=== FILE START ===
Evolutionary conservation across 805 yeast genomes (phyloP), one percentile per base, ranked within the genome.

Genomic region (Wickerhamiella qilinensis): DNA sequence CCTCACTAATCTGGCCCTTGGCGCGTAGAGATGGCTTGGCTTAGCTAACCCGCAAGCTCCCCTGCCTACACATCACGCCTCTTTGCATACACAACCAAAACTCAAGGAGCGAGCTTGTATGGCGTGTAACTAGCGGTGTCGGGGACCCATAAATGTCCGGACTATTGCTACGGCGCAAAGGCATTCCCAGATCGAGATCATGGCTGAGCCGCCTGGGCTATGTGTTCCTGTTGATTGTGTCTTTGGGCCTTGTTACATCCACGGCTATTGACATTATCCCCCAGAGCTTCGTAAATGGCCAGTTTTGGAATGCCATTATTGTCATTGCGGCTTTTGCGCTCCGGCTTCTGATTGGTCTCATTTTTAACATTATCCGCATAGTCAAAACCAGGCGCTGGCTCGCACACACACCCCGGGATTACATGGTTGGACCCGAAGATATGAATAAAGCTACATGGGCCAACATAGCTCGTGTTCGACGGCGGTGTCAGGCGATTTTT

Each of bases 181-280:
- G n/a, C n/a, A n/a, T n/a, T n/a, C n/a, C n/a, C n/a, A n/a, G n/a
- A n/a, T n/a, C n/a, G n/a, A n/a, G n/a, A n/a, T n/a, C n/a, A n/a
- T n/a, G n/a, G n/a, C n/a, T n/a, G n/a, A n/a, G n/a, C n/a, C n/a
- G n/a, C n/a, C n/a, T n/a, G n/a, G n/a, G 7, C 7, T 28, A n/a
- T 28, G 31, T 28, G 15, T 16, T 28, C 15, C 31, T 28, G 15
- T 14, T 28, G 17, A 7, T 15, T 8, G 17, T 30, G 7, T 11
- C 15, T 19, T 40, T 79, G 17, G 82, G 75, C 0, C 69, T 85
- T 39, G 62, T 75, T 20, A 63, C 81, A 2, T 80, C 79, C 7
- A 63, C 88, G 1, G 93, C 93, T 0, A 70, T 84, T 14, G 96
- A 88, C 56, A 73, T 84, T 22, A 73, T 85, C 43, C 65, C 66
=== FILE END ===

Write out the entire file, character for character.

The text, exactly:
Evolutionary conservation across 805 yeast genomes (phyloP), one percentile per base, ranked within the genome.

Genomic region (Wickerhamiella qilinensis): DNA sequence CCTCACTAATCTGGCCCTTGGCGCGTAGAGATGGCTTGGCTTAGCTAACCCGCAAGCTCCCCTGCCTACACATCACGCCTCTTTGCATACACAACCAAAACTCAAGGAGCGAGCTTGTATGGCGTGTAACTAGCGGTGTCGGGGACCCATAAATGTCCGGACTATTGCTACGGCGCAAAGGCATTCCCAGATCGAGATCATGGCTGAGCCGCCTGGGCTATGTGTTCCTGTTGATTGTGTCTTTGGGCCTTGTTACATCCACGGCTATTGACATTATCCCCCAGAGCTTCGTAAATGGCCAGTTTTGGAATGCCATTATTGTCATTGCGGCTTTTGCGCTCCGGCTTCTGATTGGTCTCATTTTTAACATTATCCGCATAGTCAAAACCAGGCGCTGGCTCGCACACACACCCCGGGATTACATGGTTGGACCCGAAGATATGAATAAAGCTACATGGGCCAACATAGCTCGTGTTCGACGGCGGTGTCAGGCGATTTTT

Each of bases 181-280:
- G n/a, C n/a, A n/a, T n/a, T n/a, C n/a, C n/a, C n/a, A n/a, G n/a
- A n/a, T n/a, C n/a, G n/a, A n/a, G n/a, A n/a, T n/a, C n/a, A n/a
- T n/a, G n/a, G n/a, C n/a, T n/a, G n/a, A n/a, G n/a, C n/a, C n/a
- G n/a, C n/a, C n/a, T n/a, G n/a, G n/a, G 7, C 7, T 28, A n/a
- T 28, G 31, T 28, G 15, T 16, T 28, C 15, C 31, T 28, G 15
- T 14, T 28, G 17, A 7, T 15, T 8, G 17, T 30, G 7, T 11
- C 15, T 19, T 40, T 79, G 17, G 82, G 75, C 0, C 69, T 85
- T 39, G 62, T 75, T 20, A 63, C 81, A 2, T 80, C 79, C 7
- A 63, C 88, G 1, G 93, C 93, T 0, A 70, T 84, T 14, G 96
- A 88, C 56, A 73, T 84, T 22, A 73, T 85, C 43, C 65, C 66